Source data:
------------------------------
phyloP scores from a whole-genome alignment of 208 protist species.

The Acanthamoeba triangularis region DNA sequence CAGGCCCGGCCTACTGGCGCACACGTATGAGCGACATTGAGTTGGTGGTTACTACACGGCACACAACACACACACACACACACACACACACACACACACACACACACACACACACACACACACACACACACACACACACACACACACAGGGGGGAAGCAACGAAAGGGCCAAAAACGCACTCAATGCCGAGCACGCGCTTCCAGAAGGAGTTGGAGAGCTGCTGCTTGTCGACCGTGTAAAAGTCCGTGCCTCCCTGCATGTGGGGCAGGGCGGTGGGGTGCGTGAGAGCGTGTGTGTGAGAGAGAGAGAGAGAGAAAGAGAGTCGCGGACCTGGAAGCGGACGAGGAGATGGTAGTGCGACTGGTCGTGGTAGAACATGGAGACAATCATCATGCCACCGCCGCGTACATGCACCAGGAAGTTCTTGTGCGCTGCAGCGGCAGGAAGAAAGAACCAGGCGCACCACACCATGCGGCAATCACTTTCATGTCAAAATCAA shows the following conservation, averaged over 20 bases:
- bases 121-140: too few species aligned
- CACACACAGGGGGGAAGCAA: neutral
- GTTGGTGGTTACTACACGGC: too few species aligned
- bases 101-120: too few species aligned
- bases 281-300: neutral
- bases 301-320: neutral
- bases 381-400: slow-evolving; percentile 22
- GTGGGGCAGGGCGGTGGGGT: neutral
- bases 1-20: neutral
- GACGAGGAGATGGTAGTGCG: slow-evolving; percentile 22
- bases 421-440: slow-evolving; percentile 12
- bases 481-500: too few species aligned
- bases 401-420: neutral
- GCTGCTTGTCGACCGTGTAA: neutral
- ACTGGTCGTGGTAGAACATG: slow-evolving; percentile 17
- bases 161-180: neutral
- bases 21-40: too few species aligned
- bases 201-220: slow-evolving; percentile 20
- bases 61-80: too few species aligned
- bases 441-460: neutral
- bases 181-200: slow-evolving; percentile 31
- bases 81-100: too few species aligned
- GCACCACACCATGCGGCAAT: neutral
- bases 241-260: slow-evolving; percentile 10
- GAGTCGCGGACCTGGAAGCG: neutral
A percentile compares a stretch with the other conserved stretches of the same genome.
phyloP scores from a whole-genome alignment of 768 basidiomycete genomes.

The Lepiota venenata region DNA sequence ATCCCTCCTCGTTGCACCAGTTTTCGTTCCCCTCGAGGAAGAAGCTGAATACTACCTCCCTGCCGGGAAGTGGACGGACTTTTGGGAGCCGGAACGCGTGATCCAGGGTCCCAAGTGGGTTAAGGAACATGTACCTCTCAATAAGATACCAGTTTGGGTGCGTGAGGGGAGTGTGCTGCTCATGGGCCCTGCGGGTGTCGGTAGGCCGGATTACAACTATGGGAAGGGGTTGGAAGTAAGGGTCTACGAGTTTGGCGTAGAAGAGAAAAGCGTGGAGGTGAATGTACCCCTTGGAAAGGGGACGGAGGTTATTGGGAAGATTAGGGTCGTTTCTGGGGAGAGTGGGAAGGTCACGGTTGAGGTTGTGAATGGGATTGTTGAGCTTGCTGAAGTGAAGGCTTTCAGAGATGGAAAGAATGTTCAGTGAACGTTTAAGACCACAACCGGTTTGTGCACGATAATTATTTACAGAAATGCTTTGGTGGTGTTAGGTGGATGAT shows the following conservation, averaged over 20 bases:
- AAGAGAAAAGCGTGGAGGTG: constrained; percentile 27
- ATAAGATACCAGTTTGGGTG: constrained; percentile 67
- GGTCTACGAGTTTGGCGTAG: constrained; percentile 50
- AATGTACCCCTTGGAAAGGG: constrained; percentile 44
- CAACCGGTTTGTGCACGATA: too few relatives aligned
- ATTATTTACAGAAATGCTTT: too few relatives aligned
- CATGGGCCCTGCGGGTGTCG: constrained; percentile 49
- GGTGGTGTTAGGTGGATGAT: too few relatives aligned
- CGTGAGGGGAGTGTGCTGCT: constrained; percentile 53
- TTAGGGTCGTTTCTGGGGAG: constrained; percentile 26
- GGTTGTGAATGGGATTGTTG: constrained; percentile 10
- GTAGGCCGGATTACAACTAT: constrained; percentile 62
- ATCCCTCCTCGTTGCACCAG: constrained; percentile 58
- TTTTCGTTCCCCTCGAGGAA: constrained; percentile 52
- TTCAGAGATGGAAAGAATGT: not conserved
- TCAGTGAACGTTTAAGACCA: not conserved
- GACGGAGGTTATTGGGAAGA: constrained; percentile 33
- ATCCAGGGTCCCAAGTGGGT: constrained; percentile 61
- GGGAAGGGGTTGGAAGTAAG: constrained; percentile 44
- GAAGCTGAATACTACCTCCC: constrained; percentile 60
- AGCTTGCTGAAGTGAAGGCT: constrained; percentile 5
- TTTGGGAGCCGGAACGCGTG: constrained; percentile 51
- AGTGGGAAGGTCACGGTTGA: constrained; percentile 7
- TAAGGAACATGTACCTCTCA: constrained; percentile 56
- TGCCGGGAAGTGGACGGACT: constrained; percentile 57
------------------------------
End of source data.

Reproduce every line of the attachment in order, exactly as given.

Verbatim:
phyloP scores from a whole-genome alignment of 208 protist species.

The Acanthamoeba triangularis region DNA sequence CAGGCCCGGCCTACTGGCGCACACGTATGAGCGACATTGAGTTGGTGGTTACTACACGGCACACAACACACACACACACACACACACACACACACACACACACACACACACACACACACACACACACACACACACACACACACACACAGGGGGGAAGCAACGAAAGGGCCAAAAACGCACTCAATGCCGAGCACGCGCTTCCAGAAGGAGTTGGAGAGCTGCTGCTTGTCGACCGTGTAAAAGTCCGTGCCTCCCTGCATGTGGGGCAGGGCGGTGGGGTGCGTGAGAGCGTGTGTGTGAGAGAGAGAGAGAGAGAAAGAGAGTCGCGGACCTGGAAGCGGACGAGGAGATGGTAGTGCGACTGGTCGTGGTAGAACATGGAGACAATCATCATGCCACCGCCGCGTACATGCACCAGGAAGTTCTTGTGCGCTGCAGCGGCAGGAAGAAAGAACCAGGCGCACCACACCATGCGGCAATCACTTTCATGTCAAAATCAA shows the following conservation, averaged over 20 bases:
- bases 121-140: too few species aligned
- CACACACAGGGGGGAAGCAA: neutral
- GTTGGTGGTTACTACACGGC: too few species aligned
- bases 101-120: too few species aligned
- bases 281-300: neutral
- bases 301-320: neutral
- bases 381-400: slow-evolving; percentile 22
- GTGGGGCAGGGCGGTGGGGT: neutral
- bases 1-20: neutral
- GACGAGGAGATGGTAGTGCG: slow-evolving; percentile 22
- bases 421-440: slow-evolving; percentile 12
- bases 481-500: too few species aligned
- bases 401-420: neutral
- GCTGCTTGTCGACCGTGTAA: neutral
- ACTGGTCGTGGTAGAACATG: slow-evolving; percentile 17
- bases 161-180: neutral
- bases 21-40: too few species aligned
- bases 201-220: slow-evolving; percentile 20
- bases 61-80: too few species aligned
- bases 441-460: neutral
- bases 181-200: slow-evolving; percentile 31
- bases 81-100: too few species aligned
- GCACCACACCATGCGGCAAT: neutral
- bases 241-260: slow-evolving; percentile 10
- GAGTCGCGGACCTGGAAGCG: neutral
A percentile compares a stretch with the other conserved stretches of the same genome.
phyloP scores from a whole-genome alignment of 768 basidiomycete genomes.

The Lepiota venenata region DNA sequence ATCCCTCCTCGTTGCACCAGTTTTCGTTCCCCTCGAGGAAGAAGCTGAATACTACCTCCCTGCCGGGAAGTGGACGGACTTTTGGGAGCCGGAACGCGTGATCCAGGGTCCCAAGTGGGTTAAGGAACATGTACCTCTCAATAAGATACCAGTTTGGGTGCGTGAGGGGAGTGTGCTGCTCATGGGCCCTGCGGGTGTCGGTAGGCCGGATTACAACTATGGGAAGGGGTTGGAAGTAAGGGTCTACGAGTTTGGCGTAGAAGAGAAAAGCGTGGAGGTGAATGTACCCCTTGGAAAGGGGACGGAGGTTATTGGGAAGATTAGGGTCGTTTCTGGGGAGAGTGGGAAGGTCACGGTTGAGGTTGTGAATGGGATTGTTGAGCTTGCTGAAGTGAAGGCTTTCAGAGATGGAAAGAATGTTCAGTGAACGTTTAAGACCACAACCGGTTTGTGCACGATAATTATTTACAGAAATGCTTTGGTGGTGTTAGGTGGATGAT shows the following conservation, averaged over 20 bases:
- AAGAGAAAAGCGTGGAGGTG: constrained; percentile 27
- ATAAGATACCAGTTTGGGTG: constrained; percentile 67
- GGTCTACGAGTTTGGCGTAG: constrained; percentile 50
- AATGTACCCCTTGGAAAGGG: constrained; percentile 44
- CAACCGGTTTGTGCACGATA: too few relatives aligned
- ATTATTTACAGAAATGCTTT: too few relatives aligned
- CATGGGCCCTGCGGGTGTCG: constrained; percentile 49
- GGTGGTGTTAGGTGGATGAT: too few relatives aligned
- CGTGAGGGGAGTGTGCTGCT: constrained; percentile 53
- TTAGGGTCGTTTCTGGGGAG: constrained; percentile 26
- GGTTGTGAATGGGATTGTTG: constrained; percentile 10
- GTAGGCCGGATTACAACTAT: constrained; percentile 62
- ATCCCTCCTCGTTGCACCAG: constrained; percentile 58
- TTTTCGTTCCCCTCGAGGAA: constrained; percentile 52
- TTCAGAGATGGAAAGAATGT: not conserved
- TCAGTGAACGTTTAAGACCA: not conserved
- GACGGAGGTTATTGGGAAGA: constrained; percentile 33
- ATCCAGGGTCCCAAGTGGGT: constrained; percentile 61
- GGGAAGGGGTTGGAAGTAAG: constrained; percentile 44
- GAAGCTGAATACTACCTCCC: constrained; percentile 60
- AGCTTGCTGAAGTGAAGGCT: constrained; percentile 5
- TTTGGGAGCCGGAACGCGTG: constrained; percentile 51
- AGTGGGAAGGTCACGGTTGA: constrained; percentile 7
- TAAGGAACATGTACCTCTCA: constrained; percentile 56
- TGCCGGGAAGTGGACGGACT: constrained; percentile 57